On the next day their rulers and elders and scribes gathered together in Jerusalem, with Annas the high priest and Caiaphas and John and Alexander, and all who were of the high-priestly family. And when they had set them in the midst, they inquired, “By what power or by what name did you do this?”Since it’s the first Sunday of this blog, I thought it would be good to preach a little for the sake of the ecumenical audience we have here.
Then Peter, filled with the Holy Spirit, said to them, “Rulers of the people and elders, if we are being examined today concerning a good deed done to a crippled man, by what means this man has been healed, let it be known to all of you and to all the people of Israel that by the name of Jesus Christ of Nazareth, whom you crucified, whom God raised from the deadby him this man is standing before you well. This Jesus is the stone that was rejected by you, the builders, which has become the cornerstone. And there is salvation in no one else, for there is no other name under heaven given among men by which we must be saved.”
Now when they saw the boldness of Peter and John, and perceived that they were uneducated, common men, they were astonished. And they recognized that they had been with Jesus.
Peter, of course, preached the Gospel before the rulers of the people this day — the same Gospel, part and parcel, he preached at Pentecost. I mean: it’s the Gospel. But it’s funny what the rulers of the people took away from what he preached.
“They recognized,” Luke says, “that they had been with Jesus.”
Now, because this is Peter speaking, and this is Luke writing, we have to think a little about the last time someone recognized that Peter had been with Jesus (Lk 22:56-62). At that time, Peter denied the man, and cursed in doing so. So when Luke says here that they recognized Peter had been with Jesus, the context for us is that this is not the first time that has happened.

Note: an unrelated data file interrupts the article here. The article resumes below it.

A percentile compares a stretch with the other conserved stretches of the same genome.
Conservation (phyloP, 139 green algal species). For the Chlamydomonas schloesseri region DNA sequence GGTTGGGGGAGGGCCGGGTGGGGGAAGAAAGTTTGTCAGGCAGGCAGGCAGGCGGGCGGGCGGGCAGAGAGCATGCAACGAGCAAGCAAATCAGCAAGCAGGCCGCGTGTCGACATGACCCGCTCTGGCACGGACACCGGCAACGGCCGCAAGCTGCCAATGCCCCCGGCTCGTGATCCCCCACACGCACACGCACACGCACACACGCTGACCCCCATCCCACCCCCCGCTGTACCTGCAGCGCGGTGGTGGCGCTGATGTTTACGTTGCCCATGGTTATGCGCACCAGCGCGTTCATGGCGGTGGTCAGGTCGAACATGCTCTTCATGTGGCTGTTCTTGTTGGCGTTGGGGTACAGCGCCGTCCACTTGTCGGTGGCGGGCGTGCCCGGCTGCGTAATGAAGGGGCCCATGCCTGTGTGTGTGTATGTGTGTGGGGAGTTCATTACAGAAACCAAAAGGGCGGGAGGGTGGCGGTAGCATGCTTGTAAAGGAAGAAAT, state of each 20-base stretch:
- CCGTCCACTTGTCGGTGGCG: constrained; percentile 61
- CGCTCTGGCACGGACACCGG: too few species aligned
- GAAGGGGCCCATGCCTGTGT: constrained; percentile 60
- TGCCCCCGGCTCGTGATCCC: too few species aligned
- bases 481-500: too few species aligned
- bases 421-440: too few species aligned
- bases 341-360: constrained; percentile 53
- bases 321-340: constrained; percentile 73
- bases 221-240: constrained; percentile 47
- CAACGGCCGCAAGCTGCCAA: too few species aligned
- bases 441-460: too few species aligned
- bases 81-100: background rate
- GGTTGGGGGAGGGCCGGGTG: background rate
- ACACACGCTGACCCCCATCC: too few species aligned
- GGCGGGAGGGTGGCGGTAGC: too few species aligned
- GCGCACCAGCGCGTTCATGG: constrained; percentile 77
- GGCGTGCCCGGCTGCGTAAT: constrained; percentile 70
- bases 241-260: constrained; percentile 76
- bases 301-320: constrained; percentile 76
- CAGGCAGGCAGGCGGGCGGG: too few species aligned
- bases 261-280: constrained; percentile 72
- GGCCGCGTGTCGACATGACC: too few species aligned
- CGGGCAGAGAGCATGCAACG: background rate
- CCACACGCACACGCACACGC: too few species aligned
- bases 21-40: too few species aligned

But this time, they don’t recognize Peter as merely a man who was hanging around. The recognize Peter as a bold man — an astonishingly bold man — and that somehow his testimony here makes it obvious that he was with Jesus.
Now, I started reflecting on this because my kids were in the back seat of the car singing that song about Peter and John and the lame man — “Silver and Gold have I none / but such as I have give I thee / in the name of Je-e-sus Chri-i-ist/ of Nazareth rise up and walk! / He was walking and leaping and Praising God! / Walking and leaping and Praising God! / in the name of Je-e-sus Chri-i-ist/ of Nazareth rise up and walk!”
On my side of the Protestant blogosphere, we often read Peter’s declaration of the Gospel here, and his command to the lame man, as merely functionary — declarations of doctrinal fact which the rulers have rejected as a point of systematics.
Except that this is Peter who denied Jesus, and this is Peter who just told the lame guy, “Because Jesus can do it, I’m telling you to get up and walk.”
When Peter says, “let it be known to all of you and to all the people of Israel that by the name of Jesus Christ of Nazareth, whom you crucified, whom God raised from the deadby him this man is standing before you well,” he’s talking about his Jesus. It’s like me talking about Phil Johnson or Dan Phillips — this Jesus whom I ate fish with; this Jesus who healed my mother-in-law; this Jesus who forgave me because I am a coward; this Jesus whom you crucified.
It is this Jesus, dear reader, about whom all the hub-bub is about — because he is a real man. This Jesus is the Jesus you better know, because only the real Jesus will do for a real you. And there is salvation in no one else, for there is no other name under heaven given among men by which we must be saved.
Know it for certain today, and love this Jesus — believe in Him, repent, and be saved.
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